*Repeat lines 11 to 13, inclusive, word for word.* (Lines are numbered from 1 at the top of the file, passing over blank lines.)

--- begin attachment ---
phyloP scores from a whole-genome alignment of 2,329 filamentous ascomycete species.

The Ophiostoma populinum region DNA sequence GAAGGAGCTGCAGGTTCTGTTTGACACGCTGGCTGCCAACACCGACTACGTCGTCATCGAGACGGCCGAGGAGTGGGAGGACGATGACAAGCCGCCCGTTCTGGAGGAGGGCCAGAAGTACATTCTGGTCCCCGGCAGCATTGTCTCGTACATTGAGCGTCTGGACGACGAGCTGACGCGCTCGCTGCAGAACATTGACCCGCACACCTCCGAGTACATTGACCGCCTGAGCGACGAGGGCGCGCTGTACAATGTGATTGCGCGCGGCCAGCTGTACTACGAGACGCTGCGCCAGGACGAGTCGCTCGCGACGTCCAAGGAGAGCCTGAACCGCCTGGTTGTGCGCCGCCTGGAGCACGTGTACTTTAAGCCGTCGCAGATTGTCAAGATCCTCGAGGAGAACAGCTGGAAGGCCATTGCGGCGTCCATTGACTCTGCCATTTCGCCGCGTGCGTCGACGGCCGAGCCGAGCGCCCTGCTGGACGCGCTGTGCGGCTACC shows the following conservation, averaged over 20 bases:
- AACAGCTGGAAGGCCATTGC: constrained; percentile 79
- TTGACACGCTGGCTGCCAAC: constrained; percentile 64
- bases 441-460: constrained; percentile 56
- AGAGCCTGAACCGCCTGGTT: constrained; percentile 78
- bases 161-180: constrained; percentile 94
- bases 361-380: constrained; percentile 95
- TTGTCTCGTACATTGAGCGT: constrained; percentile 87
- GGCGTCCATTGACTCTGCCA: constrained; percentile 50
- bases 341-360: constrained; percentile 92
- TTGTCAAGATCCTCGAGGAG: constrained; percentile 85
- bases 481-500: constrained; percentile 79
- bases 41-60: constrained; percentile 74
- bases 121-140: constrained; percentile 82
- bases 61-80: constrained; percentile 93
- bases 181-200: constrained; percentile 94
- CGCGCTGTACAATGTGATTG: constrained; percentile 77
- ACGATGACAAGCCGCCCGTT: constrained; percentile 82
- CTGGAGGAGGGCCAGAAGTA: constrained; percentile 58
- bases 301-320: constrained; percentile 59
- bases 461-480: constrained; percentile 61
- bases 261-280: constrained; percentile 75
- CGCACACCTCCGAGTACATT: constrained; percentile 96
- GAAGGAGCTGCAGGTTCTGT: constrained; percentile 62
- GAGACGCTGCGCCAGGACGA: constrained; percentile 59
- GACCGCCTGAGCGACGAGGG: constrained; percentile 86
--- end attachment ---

- bases 341-360: constrained; percentile 92
- TTGTCAAGATCCTCGAGGAG: constrained; percentile 85
- bases 481-500: constrained; percentile 79